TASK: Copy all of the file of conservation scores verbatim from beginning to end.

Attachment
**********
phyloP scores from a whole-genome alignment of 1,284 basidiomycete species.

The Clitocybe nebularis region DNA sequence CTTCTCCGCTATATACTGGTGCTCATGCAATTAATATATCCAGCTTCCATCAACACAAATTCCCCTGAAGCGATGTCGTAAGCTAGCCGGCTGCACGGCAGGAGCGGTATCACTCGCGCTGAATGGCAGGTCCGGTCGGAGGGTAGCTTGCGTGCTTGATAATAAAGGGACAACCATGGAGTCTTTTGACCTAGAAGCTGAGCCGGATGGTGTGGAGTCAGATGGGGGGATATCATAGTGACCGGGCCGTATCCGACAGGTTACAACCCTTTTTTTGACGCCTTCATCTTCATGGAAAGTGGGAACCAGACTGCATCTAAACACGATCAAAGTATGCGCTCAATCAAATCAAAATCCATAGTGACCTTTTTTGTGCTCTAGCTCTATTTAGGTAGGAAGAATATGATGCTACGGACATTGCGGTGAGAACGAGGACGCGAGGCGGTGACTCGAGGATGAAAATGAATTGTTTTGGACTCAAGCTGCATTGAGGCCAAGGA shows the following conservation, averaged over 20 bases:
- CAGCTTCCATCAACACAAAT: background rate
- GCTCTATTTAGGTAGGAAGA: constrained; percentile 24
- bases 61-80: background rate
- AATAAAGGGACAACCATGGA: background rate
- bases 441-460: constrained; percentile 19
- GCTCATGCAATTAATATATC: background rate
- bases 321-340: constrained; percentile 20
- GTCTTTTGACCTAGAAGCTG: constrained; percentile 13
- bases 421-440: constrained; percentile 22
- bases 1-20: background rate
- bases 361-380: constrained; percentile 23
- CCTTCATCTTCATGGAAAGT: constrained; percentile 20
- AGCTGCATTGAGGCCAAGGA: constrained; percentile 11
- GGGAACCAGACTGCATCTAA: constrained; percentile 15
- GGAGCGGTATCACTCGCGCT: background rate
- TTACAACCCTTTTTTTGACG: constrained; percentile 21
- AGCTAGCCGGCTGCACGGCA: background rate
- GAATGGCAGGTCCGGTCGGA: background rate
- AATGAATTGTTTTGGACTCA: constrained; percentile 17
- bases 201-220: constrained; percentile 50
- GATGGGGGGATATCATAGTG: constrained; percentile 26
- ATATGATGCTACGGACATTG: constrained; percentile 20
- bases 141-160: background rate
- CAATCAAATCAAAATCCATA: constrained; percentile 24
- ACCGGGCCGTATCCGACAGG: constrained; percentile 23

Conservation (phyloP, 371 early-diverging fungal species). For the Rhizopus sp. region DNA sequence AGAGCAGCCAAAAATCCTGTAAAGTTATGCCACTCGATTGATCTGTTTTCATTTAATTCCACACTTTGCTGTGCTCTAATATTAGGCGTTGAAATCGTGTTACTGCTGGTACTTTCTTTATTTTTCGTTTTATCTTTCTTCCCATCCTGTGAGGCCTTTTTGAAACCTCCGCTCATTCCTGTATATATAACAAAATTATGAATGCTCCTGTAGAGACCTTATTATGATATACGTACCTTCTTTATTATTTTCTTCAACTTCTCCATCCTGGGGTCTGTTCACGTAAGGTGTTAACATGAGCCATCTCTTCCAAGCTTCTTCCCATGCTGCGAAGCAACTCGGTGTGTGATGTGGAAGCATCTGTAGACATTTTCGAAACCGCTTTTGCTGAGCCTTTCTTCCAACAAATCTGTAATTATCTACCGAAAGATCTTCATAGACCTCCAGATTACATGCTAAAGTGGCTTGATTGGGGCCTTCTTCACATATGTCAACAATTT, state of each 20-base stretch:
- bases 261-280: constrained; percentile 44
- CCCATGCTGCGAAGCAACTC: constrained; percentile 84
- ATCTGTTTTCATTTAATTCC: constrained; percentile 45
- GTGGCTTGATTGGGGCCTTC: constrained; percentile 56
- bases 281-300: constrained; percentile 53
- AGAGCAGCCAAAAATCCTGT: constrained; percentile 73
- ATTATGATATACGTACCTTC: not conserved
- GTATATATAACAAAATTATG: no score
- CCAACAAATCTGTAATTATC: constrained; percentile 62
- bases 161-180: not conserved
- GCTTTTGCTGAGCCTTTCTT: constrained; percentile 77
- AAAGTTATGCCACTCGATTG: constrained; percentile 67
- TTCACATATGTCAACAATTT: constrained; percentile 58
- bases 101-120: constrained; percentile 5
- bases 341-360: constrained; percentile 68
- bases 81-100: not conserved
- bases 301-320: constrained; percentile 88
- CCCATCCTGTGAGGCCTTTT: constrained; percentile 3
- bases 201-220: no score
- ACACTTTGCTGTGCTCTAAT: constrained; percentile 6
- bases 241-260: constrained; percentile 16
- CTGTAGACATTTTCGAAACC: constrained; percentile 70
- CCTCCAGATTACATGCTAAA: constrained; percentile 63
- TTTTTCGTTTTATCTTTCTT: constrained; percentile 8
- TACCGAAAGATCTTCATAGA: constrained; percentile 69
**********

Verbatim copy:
phyloP scores from a whole-genome alignment of 1,284 basidiomycete species.

The Clitocybe nebularis region DNA sequence CTTCTCCGCTATATACTGGTGCTCATGCAATTAATATATCCAGCTTCCATCAACACAAATTCCCCTGAAGCGATGTCGTAAGCTAGCCGGCTGCACGGCAGGAGCGGTATCACTCGCGCTGAATGGCAGGTCCGGTCGGAGGGTAGCTTGCGTGCTTGATAATAAAGGGACAACCATGGAGTCTTTTGACCTAGAAGCTGAGCCGGATGGTGTGGAGTCAGATGGGGGGATATCATAGTGACCGGGCCGTATCCGACAGGTTACAACCCTTTTTTTGACGCCTTCATCTTCATGGAAAGTGGGAACCAGACTGCATCTAAACACGATCAAAGTATGCGCTCAATCAAATCAAAATCCATAGTGACCTTTTTTGTGCTCTAGCTCTATTTAGGTAGGAAGAATATGATGCTACGGACATTGCGGTGAGAACGAGGACGCGAGGCGGTGACTCGAGGATGAAAATGAATTGTTTTGGACTCAAGCTGCATTGAGGCCAAGGA shows the following conservation, averaged over 20 bases:
- CAGCTTCCATCAACACAAAT: background rate
- GCTCTATTTAGGTAGGAAGA: constrained; percentile 24
- bases 61-80: background rate
- AATAAAGGGACAACCATGGA: background rate
- bases 441-460: constrained; percentile 19
- GCTCATGCAATTAATATATC: background rate
- bases 321-340: constrained; percentile 20
- GTCTTTTGACCTAGAAGCTG: constrained; percentile 13
- bases 421-440: constrained; percentile 22
- bases 1-20: background rate
- bases 361-380: constrained; percentile 23
- CCTTCATCTTCATGGAAAGT: constrained; percentile 20
- AGCTGCATTGAGGCCAAGGA: constrained; percentile 11
- GGGAACCAGACTGCATCTAA: constrained; percentile 15
- GGAGCGGTATCACTCGCGCT: background rate
- TTACAACCCTTTTTTTGACG: constrained; percentile 21
- AGCTAGCCGGCTGCACGGCA: background rate
- GAATGGCAGGTCCGGTCGGA: background rate
- AATGAATTGTTTTGGACTCA: constrained; percentile 17
- bases 201-220: constrained; percentile 50
- GATGGGGGGATATCATAGTG: constrained; percentile 26
- ATATGATGCTACGGACATTG: constrained; percentile 20
- bases 141-160: background rate
- CAATCAAATCAAAATCCATA: constrained; percentile 24
- ACCGGGCCGTATCCGACAGG: constrained; percentile 23

Conservation (phyloP, 371 early-diverging fungal species). For the Rhizopus sp. region DNA sequence AGAGCAGCCAAAAATCCTGTAAAGTTATGCCACTCGATTGATCTGTTTTCATTTAATTCCACACTTTGCTGTGCTCTAATATTAGGCGTTGAAATCGTGTTACTGCTGGTACTTTCTTTATTTTTCGTTTTATCTTTCTTCCCATCCTGTGAGGCCTTTTTGAAACCTCCGCTCATTCCTGTATATATAACAAAATTATGAATGCTCCTGTAGAGACCTTATTATGATATACGTACCTTCTTTATTATTTTCTTCAACTTCTCCATCCTGGGGTCTGTTCACGTAAGGTGTTAACATGAGCCATCTCTTCCAAGCTTCTTCCCATGCTGCGAAGCAACTCGGTGTGTGATGTGGAAGCATCTGTAGACATTTTCGAAACCGCTTTTGCTGAGCCTTTCTTCCAACAAATCTGTAATTATCTACCGAAAGATCTTCATAGACCTCCAGATTACATGCTAAAGTGGCTTGATTGGGGCCTTCTTCACATATGTCAACAATTT, state of each 20-base stretch:
- bases 261-280: constrained; percentile 44
- CCCATGCTGCGAAGCAACTC: constrained; percentile 84
- ATCTGTTTTCATTTAATTCC: constrained; percentile 45
- GTGGCTTGATTGGGGCCTTC: constrained; percentile 56
- bases 281-300: constrained; percentile 53
- AGAGCAGCCAAAAATCCTGT: constrained; percentile 73
- ATTATGATATACGTACCTTC: not conserved
- GTATATATAACAAAATTATG: no score
- CCAACAAATCTGTAATTATC: constrained; percentile 62
- bases 161-180: not conserved
- GCTTTTGCTGAGCCTTTCTT: constrained; percentile 77
- AAAGTTATGCCACTCGATTG: constrained; percentile 67
- TTCACATATGTCAACAATTT: constrained; percentile 58
- bases 101-120: constrained; percentile 5
- bases 341-360: constrained; percentile 68
- bases 81-100: not conserved
- bases 301-320: constrained; percentile 88
- CCCATCCTGTGAGGCCTTTT: constrained; percentile 3
- bases 201-220: no score
- ACACTTTGCTGTGCTCTAAT: constrained; percentile 6
- bases 241-260: constrained; percentile 16
- CTGTAGACATTTTCGAAACC: constrained; percentile 70
- CCTCCAGATTACATGCTAAA: constrained; percentile 63
- TTTTTCGTTTTATCTTTCTT: constrained; percentile 8
- TACCGAAAGATCTTCATAGA: constrained; percentile 69